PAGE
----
Background and importance Recent results showed that most European citizens want the European Union (EU) to provide more financial support to overcome the impact of the pandemic. Public health tops the priority list followed by economic recovery. Findings revealed that more than 75% of Europeans on average have heard about the measures taken by the EU against COVID-19 and a rising number of respondents are now satisfied with these measures. Simultaneously, a majority is nevertheless still not satisfied with the solidarity shown among EU member states during the crisis. What is the opinion of a non-EU country?
Aim and objectives To explore and evaluate the national perception of a non-member state about the EU response to the COVID-19 pandemic, EU competences and budget, satisfaction with EU measures, solidarity among member and non-member states and personal circumstances and financial consequences of COVID-19. A survey was conducted (August–September 2020) in 164 randomly selected participants, aged 18–64 years.
Material and methods The questionnaire consisted of eight adapted questions from the European Parliament specific survey ‘Public opinion in the EU in time of coronavirus crisis 2’. The interviews were conducted by telephone.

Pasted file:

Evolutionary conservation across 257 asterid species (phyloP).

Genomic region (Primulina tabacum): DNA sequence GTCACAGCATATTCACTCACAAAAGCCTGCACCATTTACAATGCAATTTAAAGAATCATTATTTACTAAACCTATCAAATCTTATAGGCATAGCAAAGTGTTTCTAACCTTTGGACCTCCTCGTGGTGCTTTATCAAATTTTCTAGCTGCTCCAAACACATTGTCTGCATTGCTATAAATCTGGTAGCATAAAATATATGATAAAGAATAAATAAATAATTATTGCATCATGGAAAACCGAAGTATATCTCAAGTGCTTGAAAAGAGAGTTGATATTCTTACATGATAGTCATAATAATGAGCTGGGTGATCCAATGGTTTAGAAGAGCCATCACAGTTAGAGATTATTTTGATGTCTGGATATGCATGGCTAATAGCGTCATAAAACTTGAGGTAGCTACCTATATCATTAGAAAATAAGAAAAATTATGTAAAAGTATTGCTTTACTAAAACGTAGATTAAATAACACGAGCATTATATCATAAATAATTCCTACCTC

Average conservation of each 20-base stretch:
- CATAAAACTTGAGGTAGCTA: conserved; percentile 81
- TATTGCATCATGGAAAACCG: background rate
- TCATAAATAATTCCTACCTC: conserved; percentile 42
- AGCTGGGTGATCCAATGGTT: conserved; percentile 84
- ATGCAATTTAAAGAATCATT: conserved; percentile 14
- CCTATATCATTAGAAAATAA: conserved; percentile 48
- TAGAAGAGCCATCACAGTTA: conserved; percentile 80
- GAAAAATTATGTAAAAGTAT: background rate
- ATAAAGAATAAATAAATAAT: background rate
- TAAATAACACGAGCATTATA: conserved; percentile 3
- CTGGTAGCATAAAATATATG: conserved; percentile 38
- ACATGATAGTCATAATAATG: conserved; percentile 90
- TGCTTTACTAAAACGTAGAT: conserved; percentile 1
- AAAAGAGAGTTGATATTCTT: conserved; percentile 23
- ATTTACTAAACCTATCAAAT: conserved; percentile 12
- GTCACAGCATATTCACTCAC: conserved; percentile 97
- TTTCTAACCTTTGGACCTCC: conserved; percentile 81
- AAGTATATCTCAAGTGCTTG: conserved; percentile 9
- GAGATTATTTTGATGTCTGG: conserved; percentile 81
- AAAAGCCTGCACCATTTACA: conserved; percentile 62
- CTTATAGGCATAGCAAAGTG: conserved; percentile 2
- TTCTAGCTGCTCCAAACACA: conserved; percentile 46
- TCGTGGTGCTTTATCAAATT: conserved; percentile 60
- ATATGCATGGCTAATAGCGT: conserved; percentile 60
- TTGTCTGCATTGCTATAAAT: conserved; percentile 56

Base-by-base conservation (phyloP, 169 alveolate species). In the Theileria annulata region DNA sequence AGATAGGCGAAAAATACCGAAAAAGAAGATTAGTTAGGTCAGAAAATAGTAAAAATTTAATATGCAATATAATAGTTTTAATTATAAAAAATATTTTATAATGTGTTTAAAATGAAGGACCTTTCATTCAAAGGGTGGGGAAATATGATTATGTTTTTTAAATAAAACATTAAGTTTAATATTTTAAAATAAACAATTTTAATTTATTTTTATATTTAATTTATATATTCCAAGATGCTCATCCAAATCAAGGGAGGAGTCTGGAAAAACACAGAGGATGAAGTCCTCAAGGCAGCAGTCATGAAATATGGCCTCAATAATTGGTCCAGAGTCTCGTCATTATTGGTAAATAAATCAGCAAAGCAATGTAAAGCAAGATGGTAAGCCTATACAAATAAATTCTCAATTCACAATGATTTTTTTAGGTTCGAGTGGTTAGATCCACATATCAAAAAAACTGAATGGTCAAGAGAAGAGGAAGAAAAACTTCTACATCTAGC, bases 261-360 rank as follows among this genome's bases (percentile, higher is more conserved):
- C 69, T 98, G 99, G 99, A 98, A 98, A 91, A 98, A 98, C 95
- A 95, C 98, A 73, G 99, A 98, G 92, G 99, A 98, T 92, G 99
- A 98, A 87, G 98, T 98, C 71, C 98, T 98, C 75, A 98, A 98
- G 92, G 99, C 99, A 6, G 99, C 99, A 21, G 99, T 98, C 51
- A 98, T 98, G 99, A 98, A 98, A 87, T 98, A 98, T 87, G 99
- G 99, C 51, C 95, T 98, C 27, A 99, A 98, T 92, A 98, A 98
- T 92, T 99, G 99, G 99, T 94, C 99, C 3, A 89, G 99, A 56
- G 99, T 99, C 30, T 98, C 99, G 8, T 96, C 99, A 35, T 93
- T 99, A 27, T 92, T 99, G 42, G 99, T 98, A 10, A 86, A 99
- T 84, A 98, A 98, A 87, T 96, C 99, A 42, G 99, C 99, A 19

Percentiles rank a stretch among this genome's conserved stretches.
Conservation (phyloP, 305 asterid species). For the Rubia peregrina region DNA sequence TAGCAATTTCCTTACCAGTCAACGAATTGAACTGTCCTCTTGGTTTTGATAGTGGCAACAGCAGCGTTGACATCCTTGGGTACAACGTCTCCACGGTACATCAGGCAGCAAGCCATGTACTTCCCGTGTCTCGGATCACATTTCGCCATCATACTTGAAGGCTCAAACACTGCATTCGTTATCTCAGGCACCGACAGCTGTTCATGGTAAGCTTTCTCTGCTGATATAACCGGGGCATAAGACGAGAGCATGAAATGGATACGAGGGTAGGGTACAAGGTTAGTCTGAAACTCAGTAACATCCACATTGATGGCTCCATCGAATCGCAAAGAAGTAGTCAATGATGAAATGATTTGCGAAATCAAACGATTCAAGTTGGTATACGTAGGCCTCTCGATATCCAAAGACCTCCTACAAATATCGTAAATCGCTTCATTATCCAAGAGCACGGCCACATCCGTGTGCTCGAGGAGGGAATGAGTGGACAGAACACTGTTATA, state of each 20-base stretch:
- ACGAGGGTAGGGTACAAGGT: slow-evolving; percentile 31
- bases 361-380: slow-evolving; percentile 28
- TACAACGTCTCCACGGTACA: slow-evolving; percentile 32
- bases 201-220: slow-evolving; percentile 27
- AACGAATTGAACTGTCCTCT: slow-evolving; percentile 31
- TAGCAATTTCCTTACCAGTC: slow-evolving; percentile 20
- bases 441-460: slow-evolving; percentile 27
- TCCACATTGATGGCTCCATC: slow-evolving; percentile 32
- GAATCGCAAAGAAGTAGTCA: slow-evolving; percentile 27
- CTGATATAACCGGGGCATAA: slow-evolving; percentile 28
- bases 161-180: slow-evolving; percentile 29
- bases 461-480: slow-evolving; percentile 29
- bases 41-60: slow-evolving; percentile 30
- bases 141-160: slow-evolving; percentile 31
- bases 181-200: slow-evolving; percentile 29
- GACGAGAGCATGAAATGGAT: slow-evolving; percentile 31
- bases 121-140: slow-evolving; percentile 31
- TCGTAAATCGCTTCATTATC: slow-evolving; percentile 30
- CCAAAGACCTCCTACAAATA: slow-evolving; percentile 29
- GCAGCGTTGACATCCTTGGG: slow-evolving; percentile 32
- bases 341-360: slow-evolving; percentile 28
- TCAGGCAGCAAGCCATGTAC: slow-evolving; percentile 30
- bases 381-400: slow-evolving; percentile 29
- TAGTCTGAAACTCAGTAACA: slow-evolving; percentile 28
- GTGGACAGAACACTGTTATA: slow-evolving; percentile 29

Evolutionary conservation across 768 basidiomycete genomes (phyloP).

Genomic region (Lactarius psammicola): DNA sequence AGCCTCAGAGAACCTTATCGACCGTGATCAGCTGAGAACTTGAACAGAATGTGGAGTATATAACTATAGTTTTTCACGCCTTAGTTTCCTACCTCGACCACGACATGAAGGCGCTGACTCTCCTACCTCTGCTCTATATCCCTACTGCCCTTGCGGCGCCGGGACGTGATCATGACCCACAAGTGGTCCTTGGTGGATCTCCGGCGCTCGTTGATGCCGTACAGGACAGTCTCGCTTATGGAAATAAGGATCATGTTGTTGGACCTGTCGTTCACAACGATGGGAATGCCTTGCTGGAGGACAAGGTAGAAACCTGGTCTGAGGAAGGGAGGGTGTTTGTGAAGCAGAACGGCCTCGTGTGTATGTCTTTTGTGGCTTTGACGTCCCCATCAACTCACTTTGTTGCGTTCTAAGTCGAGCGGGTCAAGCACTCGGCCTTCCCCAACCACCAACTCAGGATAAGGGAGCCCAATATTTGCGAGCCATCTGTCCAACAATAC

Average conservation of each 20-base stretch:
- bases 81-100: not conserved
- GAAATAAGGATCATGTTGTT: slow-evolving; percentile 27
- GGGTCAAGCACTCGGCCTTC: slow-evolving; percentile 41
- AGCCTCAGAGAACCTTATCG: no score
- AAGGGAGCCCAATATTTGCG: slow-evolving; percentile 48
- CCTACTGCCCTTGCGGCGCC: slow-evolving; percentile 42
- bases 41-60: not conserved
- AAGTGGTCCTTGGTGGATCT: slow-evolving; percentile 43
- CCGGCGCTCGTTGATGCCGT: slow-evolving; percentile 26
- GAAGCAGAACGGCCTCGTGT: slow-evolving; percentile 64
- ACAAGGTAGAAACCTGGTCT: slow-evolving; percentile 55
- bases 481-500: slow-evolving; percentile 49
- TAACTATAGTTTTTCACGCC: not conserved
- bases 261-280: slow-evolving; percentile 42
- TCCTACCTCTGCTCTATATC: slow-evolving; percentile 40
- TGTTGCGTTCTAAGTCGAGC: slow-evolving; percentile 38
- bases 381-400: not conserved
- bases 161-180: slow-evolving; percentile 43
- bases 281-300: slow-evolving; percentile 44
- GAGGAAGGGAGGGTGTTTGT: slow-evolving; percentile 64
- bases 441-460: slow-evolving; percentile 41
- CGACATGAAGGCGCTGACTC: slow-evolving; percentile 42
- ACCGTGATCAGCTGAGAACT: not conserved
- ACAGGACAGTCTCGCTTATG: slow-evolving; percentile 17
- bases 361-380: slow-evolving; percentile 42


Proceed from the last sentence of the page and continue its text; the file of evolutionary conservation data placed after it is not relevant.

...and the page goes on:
Results Around 63% of respondents had heard that the EU proposed various measures to fight the consequences of the COVID-19 pandemic, but more than half (57%) did not know what they were. Of those who were familiar with them, 40% reported satisfaction. Most respondents (72%) were not satisfied with the solidarity among EU and non-EU member states. Asked about the policy fields where this enlarged budget should be spent, public health was a priority (65%), followed by economic recovery and new opportunities for businesses (53%), and employment and social affairs (41%). A clear majority (79%) supported a larger budget to fight COVID-19. 75% of respondents reported experiencing personal financial difficulties. The feelings that best described their current emotional state were uncertainty (63%), helplessness (32%), fear (23%), hope (43%) and confidence (28%).
Conclusion and relevance Public opinion in the time of COVID-19 did not differ significantly from the opinion of European citizens. However, most respondents were not satisfied with the solidarity among EU and non-EU member states. Personal financial difficulties remain significant.
Conflict of interest No conflict of interest
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